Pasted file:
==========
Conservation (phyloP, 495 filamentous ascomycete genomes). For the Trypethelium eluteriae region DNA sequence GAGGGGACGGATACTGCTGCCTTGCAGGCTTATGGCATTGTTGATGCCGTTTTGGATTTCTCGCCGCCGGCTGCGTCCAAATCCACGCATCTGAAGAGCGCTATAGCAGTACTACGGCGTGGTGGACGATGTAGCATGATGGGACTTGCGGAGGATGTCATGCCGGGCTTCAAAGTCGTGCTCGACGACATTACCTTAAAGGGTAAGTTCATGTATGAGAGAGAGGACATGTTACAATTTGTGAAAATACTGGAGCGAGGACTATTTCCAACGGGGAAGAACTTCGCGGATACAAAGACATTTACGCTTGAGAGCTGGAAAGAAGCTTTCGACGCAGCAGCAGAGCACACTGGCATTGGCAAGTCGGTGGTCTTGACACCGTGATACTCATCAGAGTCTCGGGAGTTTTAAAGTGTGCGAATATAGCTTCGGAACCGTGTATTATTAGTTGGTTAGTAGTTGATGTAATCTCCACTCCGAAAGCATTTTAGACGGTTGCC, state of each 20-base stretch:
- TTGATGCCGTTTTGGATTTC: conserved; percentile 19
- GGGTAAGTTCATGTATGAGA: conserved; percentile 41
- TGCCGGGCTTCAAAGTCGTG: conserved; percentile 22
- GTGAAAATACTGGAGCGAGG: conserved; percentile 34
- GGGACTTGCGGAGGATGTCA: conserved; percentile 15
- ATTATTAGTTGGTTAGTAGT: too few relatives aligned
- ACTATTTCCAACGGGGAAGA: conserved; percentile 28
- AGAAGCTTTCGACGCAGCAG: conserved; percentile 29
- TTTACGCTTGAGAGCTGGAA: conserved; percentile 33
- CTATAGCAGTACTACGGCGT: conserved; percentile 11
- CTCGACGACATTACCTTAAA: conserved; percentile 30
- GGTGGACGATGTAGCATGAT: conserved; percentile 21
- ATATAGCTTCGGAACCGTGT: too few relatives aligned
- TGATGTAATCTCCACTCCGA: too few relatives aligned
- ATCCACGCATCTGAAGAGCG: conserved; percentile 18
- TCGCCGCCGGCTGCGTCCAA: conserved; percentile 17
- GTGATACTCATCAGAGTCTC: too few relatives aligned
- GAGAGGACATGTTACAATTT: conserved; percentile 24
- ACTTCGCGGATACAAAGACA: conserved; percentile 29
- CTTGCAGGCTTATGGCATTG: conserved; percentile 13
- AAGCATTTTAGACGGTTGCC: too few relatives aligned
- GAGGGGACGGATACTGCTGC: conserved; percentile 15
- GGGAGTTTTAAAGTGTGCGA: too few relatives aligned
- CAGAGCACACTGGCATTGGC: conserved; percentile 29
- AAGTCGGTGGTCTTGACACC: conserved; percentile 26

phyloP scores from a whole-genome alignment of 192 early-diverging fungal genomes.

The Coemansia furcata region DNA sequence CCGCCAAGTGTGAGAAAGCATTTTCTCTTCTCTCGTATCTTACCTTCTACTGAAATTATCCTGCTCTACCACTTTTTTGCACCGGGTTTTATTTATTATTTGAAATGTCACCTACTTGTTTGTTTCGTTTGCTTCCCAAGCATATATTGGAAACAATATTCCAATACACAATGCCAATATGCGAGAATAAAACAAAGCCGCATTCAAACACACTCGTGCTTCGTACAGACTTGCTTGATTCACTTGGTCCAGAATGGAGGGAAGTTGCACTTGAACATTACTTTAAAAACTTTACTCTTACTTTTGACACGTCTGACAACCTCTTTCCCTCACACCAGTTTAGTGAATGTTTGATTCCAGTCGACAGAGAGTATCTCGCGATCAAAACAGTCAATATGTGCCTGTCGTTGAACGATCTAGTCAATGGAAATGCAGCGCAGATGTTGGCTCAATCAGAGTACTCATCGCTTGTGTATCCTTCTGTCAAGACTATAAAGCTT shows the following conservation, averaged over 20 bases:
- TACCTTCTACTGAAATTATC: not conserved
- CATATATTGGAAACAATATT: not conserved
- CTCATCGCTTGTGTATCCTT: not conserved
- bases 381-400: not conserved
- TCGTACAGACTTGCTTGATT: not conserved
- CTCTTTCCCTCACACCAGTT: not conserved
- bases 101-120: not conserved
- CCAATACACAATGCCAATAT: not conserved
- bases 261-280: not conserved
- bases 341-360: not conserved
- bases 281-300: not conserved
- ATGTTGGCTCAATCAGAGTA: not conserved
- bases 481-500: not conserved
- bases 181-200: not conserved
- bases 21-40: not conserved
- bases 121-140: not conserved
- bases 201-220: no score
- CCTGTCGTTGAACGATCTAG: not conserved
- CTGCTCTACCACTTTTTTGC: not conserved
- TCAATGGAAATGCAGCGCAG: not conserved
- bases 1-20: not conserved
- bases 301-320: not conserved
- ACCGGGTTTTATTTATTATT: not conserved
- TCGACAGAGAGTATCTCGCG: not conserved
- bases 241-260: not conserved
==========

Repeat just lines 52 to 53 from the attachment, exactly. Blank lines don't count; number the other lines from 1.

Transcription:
- TCGACAGAGAGTATCTCGCG: not conserved
- bases 241-260: not conserved